1927 Rolls-Royce Phantom I Playboy Roadster by Brewster
Sold For $346,000Inclusive of applicable buyer's fee.
- One of 13 Playboy roadsters built on Phantom I chassis
- Extensive Hollywood history; featured alongside James Dean in the 1955 film Giant
- Formerly owned by Sonya Levien Hovey, Warner Brothers Studios, and Hal Blaine
- Restored by renowned Rolls-Royce specialist Steve Litton in 2014
Chassis number S162PM is one of thirteen Springfield-built Phantom I Rolls-Royces to carry the Playboy roadster body, in this case installed in 1933 for the car’s second owner, Sonya Levien Hovey. Mrs. Hovey was a prominent Hollywood screenwriter from the 1920s through to the 1950s, receiving an Academy Award for Best Screenplay in 1955. The ownership cards for this car, held by the Rolls-Royce Foundation and copies of which are on file, record Mrs. Hovey’s home as 1001 N. Rexford Drive in Beverly Hills and her business address as Fox Studio.
The Playboy was acquired from Mrs. Hovey by Warner Brothers Studios and had its bodywork restyled with more modern skirted fenders and lowered headlights. In this form, it would appear over the passing years in several films, most prominently the classic 1955 motion picture Giant alongside legendary actor James Dean, and the 1965 film Inside Daisy Clover, in which it was driven by Robert Redford.
When Warner Brothers dispersed most of their fleet of prop vehicles in 1970, the Phantom I was sold to Hal Blaine, himself a renowned drummer and session musician who has played drums on more top-selling records than anyone in the rock-and-roll era (including over 40 number one hits). Mr. Blaine had the car restored and, over the years, displayed in various Rolls-Royce Owners’ Club events in Southern California. It was also driven in several Santa Claus Lane parades in Hollywood, carrying such luminaries as Glen Campbell and the cast of The Partridge Family. The car was featured on the cover of Al Wilson’s hit album Show and Tell and on the cover of the book Cars: The Old Classics by Andrew Whyte, copies of which both accompany the car.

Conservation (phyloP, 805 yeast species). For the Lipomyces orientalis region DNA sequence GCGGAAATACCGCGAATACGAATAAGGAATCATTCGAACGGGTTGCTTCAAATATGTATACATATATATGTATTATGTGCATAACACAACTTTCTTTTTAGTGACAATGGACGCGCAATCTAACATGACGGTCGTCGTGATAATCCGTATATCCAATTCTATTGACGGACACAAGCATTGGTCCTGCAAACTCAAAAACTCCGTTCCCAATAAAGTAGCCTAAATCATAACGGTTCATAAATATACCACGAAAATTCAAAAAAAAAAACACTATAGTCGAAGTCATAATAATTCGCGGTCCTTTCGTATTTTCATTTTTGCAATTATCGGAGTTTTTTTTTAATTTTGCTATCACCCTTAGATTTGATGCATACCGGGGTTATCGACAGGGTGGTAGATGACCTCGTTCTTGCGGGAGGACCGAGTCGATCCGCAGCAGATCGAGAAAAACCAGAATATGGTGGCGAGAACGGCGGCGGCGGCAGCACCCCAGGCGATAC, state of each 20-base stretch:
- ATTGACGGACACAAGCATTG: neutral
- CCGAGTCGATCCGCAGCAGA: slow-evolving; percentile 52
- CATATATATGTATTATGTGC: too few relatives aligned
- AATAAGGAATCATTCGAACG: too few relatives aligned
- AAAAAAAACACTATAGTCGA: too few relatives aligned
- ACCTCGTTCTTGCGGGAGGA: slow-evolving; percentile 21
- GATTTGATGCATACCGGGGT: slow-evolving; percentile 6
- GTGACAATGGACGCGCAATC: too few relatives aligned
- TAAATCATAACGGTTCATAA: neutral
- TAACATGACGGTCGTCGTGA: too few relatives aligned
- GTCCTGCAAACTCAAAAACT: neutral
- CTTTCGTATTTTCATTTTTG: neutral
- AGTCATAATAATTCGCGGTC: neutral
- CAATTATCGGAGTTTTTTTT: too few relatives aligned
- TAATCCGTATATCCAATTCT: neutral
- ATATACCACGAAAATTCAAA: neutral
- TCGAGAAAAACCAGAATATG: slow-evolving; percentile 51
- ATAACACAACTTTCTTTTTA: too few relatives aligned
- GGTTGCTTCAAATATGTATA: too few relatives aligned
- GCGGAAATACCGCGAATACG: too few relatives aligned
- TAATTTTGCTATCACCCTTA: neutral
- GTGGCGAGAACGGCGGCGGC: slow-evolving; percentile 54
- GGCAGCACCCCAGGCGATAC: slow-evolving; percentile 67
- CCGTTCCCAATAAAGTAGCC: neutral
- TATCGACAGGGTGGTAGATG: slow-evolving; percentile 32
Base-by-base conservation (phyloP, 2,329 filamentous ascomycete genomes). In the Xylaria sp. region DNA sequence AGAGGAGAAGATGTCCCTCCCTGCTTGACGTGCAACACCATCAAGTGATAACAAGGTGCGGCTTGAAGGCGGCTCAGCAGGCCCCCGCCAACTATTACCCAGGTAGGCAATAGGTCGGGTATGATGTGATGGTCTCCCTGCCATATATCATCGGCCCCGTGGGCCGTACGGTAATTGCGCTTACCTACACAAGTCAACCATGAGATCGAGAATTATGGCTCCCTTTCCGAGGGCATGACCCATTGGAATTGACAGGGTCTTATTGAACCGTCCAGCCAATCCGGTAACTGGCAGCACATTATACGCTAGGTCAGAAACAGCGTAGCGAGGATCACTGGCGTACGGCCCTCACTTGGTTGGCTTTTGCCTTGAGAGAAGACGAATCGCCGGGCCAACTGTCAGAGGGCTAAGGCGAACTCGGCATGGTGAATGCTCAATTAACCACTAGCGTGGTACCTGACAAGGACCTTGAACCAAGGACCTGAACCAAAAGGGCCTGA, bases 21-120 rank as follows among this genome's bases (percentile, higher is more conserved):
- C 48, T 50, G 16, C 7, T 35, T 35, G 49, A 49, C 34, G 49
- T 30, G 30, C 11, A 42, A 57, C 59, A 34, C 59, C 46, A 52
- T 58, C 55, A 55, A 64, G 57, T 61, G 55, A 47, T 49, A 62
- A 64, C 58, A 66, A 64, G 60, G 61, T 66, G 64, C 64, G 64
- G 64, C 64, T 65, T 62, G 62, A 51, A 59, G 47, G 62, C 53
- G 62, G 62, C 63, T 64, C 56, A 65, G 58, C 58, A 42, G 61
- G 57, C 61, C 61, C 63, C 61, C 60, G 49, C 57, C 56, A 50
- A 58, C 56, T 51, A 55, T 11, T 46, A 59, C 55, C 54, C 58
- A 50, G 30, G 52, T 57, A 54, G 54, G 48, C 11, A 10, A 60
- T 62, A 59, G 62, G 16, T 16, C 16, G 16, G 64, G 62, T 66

The Rolls-Royce was regularly toured by its next owner, William McClenahan, and later spent many years on display in Art Astor’s famous collection in Anaheim, California. Following its sale from the Astor Collection, it was restored to its authentic 1933 appearance by renowned specialist Steve Litton, including copies of original, correct Brewster fenders and a concours-quality, bare-metal repaint in black cellulose. The paintwork contrasts beautifully with the buttoned maroon upholstery, which is similarly in lightly worn but comfortable condition, and with the dark maroon wire wheels shod in wide whitewall tires for the right burst of light color. The Phantom I was subsequently acquired by the current owner in 2015.
As pre-war Rolls-Royce cars go, this is certainly one of the most exciting of its era and boasts a rich California provenance, including some of the great names in Hollywood. Much like its past owners, this example remains an absolute star!